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NSF Award Winners

Three Penn faculty members are among the recent recipients of the National Science Foundation grants to 309 recipients for projects to develop innovative uses of information technology in science and engineering.

Dr. Rajeev Alur, professor of computer and information science, received $1 million for his project Formal Design and Analysis of Hybrid Systems. For information on his project see Almanac September 4.

Dr. Michael Klein, Hepburn Professor of Physical Science and director, Laboratory for Research on the Structure of Matter, received $468,000 for his project Novel Scalable Simulations Techniques for Chemistry, Materials Science, and Biology. Dr. Klein’s multidisciplinary team will work to solve a Grand Challenge problem with potential to impact chemistry, materials science & engineering, geoscience, and biology. The Challenge is to make the Car-Parrinello ab initio molecular dynamics (CPAIMD) more effective and more widely accessible as a simulation tool on high performance computing platforms. The project will yield simulation tools to inspire new designs for cheap artificial materials that mimic nature’s highly efficient catalysts, nanomaterials, with novel behaviors, polymers, with improved properties for use in cars, clothing, and aircraft, as well as engender a new understanding of materials under extreme conditions, to enable improved models of geological processes and the design of temperature resistant ceramics.

Dr. Benjamin Pierce, associate professor of computer and information science, received $300,000 for his project Principles and Practice of Synchronization. Dr. Pierce’s project will focus on implementation architectures and conceptual foundations of synchronizers programs that reconcile copies of replicated data after disconnected updates. The goals of the project are: (1) Build and distribute a cross-platform file synchronization tool for maintaining consistency of directory structures stored under different filesystem architectures. (2) Apply our experience with file synchronization to the related but more general domain of synchronizing tree-structured data, represented as XML documents. (3) Develop clear and precise specifications of the behavior of synchronization tools.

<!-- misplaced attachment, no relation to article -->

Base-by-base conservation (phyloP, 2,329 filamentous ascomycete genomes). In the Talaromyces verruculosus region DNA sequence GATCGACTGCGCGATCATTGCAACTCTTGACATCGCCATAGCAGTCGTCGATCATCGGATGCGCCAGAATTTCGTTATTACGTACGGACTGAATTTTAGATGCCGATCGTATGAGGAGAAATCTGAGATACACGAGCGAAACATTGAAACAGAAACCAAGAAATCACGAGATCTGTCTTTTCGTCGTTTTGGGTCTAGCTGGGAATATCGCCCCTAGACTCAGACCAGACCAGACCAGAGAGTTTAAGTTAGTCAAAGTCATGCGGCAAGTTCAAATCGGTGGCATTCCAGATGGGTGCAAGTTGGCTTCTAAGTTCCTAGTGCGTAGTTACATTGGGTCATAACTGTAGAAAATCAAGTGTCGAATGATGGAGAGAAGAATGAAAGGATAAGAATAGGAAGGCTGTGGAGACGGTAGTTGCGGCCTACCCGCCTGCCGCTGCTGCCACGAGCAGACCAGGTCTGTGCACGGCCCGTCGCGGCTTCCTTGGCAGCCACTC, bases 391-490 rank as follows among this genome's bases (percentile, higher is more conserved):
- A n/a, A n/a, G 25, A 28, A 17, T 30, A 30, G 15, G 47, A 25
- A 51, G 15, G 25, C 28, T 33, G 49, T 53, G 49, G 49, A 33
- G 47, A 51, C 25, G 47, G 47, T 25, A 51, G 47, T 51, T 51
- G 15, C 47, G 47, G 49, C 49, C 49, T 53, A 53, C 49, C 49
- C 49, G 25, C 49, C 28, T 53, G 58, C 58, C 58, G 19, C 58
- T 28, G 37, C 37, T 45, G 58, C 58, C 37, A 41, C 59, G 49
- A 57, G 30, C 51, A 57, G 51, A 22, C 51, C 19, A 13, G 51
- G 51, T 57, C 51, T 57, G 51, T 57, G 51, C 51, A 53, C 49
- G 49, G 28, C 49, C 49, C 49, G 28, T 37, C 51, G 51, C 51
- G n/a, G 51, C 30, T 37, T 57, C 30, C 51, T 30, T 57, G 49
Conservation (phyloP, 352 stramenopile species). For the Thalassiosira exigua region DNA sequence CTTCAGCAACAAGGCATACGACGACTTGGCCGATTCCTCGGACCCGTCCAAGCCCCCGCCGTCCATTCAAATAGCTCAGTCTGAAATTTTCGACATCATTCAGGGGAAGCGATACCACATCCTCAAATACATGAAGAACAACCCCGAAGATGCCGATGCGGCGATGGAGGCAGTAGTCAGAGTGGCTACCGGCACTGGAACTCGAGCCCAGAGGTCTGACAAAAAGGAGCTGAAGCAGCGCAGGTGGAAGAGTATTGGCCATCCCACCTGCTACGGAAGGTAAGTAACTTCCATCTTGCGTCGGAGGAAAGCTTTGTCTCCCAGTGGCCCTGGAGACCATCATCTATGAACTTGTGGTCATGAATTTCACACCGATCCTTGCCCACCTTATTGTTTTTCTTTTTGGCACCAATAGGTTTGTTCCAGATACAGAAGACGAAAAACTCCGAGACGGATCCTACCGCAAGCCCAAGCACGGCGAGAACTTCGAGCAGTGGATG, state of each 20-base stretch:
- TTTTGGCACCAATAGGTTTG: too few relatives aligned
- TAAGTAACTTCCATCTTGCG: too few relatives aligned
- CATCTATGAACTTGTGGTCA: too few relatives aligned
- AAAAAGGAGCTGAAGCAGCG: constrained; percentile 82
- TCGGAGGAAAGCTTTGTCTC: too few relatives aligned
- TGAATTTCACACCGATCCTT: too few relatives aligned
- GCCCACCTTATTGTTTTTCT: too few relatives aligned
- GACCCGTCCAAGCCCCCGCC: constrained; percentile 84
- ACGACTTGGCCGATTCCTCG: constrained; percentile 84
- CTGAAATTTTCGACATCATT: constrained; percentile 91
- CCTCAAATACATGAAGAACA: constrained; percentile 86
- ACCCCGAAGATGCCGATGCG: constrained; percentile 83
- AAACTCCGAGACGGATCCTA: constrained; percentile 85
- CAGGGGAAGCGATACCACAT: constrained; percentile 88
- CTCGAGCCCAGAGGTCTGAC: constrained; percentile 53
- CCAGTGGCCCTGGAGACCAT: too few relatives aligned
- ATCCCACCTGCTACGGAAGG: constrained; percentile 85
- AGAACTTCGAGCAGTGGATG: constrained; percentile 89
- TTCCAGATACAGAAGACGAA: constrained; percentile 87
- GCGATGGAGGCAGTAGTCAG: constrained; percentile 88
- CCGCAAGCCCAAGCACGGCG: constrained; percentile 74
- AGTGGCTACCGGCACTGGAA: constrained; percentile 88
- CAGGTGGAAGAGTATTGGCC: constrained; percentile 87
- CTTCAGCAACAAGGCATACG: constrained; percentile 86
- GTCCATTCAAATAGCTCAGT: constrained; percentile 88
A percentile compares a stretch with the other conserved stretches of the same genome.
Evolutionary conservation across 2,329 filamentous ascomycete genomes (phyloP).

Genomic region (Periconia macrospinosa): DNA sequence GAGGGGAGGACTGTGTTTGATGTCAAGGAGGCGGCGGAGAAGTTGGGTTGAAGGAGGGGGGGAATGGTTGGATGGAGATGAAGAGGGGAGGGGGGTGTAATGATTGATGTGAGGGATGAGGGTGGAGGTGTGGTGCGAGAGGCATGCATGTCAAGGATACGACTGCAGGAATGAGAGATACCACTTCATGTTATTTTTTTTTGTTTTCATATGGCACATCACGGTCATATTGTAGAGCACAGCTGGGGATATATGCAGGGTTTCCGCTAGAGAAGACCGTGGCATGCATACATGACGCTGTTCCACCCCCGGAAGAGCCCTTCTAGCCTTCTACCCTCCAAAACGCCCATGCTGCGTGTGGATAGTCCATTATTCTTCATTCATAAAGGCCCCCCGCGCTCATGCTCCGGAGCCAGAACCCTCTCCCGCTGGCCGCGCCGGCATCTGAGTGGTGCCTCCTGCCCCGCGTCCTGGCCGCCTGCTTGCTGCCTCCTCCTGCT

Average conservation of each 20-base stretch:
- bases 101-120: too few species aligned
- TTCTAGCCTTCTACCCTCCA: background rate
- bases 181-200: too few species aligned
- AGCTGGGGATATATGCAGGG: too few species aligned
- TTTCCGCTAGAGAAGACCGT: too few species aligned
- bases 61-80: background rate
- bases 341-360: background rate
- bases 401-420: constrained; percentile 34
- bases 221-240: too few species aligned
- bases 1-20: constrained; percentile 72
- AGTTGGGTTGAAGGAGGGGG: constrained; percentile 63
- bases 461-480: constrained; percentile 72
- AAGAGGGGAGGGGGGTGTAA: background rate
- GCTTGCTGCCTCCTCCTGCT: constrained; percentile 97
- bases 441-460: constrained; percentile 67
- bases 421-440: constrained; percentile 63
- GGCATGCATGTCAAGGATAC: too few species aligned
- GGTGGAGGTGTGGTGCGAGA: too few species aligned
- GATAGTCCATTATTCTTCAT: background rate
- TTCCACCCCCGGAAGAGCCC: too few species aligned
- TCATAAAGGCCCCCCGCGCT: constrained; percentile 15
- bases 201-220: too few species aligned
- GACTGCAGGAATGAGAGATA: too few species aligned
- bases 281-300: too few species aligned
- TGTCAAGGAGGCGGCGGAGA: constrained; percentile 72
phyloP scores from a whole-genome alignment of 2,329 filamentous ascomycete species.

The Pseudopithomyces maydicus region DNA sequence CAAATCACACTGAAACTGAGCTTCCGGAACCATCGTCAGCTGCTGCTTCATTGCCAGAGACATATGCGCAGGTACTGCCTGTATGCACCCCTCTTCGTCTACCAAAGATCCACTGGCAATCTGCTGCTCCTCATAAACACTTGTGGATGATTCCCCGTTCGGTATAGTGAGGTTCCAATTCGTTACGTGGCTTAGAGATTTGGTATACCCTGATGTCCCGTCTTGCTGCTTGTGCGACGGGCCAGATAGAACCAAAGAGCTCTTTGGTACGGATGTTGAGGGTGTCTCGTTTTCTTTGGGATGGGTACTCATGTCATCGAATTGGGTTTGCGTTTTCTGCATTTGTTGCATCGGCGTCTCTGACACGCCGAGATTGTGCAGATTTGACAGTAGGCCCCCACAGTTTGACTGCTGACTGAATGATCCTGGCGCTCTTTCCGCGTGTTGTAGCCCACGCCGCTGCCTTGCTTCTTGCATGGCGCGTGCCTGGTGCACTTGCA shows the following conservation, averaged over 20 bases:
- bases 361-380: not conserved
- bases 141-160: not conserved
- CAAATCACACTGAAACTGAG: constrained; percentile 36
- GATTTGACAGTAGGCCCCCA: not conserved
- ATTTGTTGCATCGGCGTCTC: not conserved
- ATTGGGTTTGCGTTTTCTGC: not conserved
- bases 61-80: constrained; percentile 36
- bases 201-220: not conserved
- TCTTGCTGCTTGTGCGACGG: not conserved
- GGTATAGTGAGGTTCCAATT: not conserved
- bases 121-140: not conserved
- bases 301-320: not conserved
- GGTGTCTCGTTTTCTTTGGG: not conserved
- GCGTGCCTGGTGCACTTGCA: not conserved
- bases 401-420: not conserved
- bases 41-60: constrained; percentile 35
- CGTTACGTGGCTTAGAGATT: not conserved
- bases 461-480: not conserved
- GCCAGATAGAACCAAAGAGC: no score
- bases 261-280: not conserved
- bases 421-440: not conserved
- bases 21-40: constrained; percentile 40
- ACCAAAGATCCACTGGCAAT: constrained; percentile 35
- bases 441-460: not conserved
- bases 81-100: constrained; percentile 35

Almanac, Vol. 48, No. 7, October 9, 2001

ISSUE HIGHLIGHTS:

Tuesday,
October 9, 2001
Volume 48 Number 7
www.upenn.edu/almanac/

President Rodin responds to student visa restrictions.
Jerry Lee Center of Criminology will be dedicated next week.
Three Penn faculty members receive NSF funding for projects in information technology.
Call for Honorary Degree nominations 2003.
Dr. Zuberi is the new director of Afro-American Studies.
Division of Public Safety's Maureen Rush talks about security and Franklin Field institutes new security procedures.
The University Research Foundation Guidelines deadline approaches.
The A-3 Assembly's Employee Resource Fair Raffle Winners.
Research Roundup; Biochemical Pathway Detoxifies heavy metals, Engineers develop a fuel cell that runs on diesel; a gene has been found that carries messages from our circadian clock; and professor develops a game to teach what to do in case of a heart attack.